Interesting Story Formats

I’ve long had a fascination with non-standard story formats, and by non-standard, I mean not typical stories – things like listicles, epistolary stories, etc. Here’s are some of my favorite ones.

WikiHistory by Desmond Warzel (originally published in Abyss & Apex 3rd Quarter 2007) reminds us that everyone has thought about the going-back-in-time-to-kill-someone idea. Likewise, everyone has met *that person* in an online forum. This isn’t actually a wiki, per se, but it’s definitely delightfully funny.

Footnotes by C. C. Finlay (originally published in F&SF in August 2001) is written entirely in, well, footnotes. Just like it says on the tin. Interestingly, the original paper to which these are the footnotes isn’t shown, which lets the reader figure it out for themselves, which I like very much.

43 Comments to “In Memory of Dr. Alexandra Nako” by Barbara A. Barnett (published in Daily Science Fiction on February 5, 2016) combines features of the previous two stories. Again, the original article isn’t shown, we deduce its contents based on the comments, and once again, there’s That Guy we all know….

This came to mind this week (although I’ve been meaning to blog about it for a while) because there’s just been published a new story that I really like – a faux-interactive fiction in the form of editorial notes. In Stet by Sarah Gailey (published in Fireside October 2018) we get an excerpt of the ‘original text’ (unlike in Finlay and Barnett’s stories) but in this case the real story-behind-the-story takes place in the conversations between the fictional author and editor. It’s short but packs a punch.

So, there’s my list. Any particularly good ones that I’m missing? I’d swear I’ve read at least a couple that are instruction manuals or similar, but I can’t seem to find them in my (large and not very well organized) favorites file. Suggestions? Recommendations?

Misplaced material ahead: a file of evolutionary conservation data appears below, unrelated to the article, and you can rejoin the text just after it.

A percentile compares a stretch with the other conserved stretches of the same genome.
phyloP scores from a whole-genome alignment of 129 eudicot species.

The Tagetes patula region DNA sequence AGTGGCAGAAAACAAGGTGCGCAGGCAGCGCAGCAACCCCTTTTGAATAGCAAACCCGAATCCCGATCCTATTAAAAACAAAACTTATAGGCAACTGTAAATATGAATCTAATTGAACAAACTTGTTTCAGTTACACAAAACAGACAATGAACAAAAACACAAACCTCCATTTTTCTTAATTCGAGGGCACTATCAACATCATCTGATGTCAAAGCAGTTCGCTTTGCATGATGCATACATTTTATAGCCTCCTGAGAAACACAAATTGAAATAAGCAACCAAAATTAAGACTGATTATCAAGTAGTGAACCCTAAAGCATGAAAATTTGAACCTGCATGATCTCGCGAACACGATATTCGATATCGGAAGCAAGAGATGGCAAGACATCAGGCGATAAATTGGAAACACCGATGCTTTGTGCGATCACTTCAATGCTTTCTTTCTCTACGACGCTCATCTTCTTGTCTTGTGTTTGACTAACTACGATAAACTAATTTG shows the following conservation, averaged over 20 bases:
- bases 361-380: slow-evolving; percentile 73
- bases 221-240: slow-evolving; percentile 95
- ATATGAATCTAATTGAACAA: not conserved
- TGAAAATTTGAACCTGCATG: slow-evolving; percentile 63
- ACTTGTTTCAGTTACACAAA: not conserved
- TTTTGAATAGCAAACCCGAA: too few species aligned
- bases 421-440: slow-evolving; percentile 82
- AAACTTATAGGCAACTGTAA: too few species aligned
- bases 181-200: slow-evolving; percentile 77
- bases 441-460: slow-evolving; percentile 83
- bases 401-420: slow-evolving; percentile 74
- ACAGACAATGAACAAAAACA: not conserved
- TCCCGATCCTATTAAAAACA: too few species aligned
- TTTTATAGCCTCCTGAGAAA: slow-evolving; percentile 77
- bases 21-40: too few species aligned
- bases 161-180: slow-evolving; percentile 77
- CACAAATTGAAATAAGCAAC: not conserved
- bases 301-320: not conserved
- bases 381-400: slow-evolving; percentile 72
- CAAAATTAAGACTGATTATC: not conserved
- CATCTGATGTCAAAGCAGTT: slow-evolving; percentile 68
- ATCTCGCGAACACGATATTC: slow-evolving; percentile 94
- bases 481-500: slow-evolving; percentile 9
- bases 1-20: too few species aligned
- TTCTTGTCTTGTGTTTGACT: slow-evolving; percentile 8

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5 Responses to Interesting Story Formats

  1. Laura says:

    In defense of WikiHistory’s title – I think it’s referring to history itself as a wiki, with time travelers as editors.

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  2. mik says:

    Look up wikipedia for “Stanisław Lem’s fictitious criticism of nonexisting books”

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  3. Aphotic Ink says:

    I’m not sure if it *entirely* counts, but there’s Douglas Hofstadter’s “A Person Paper on Purity in Language” – https://www.cs.virginia.edu/~evans/cs655/readings/purity.html ?

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  4. Pingback: Interesting Format Stories – part II | Insufficiently Obsequious

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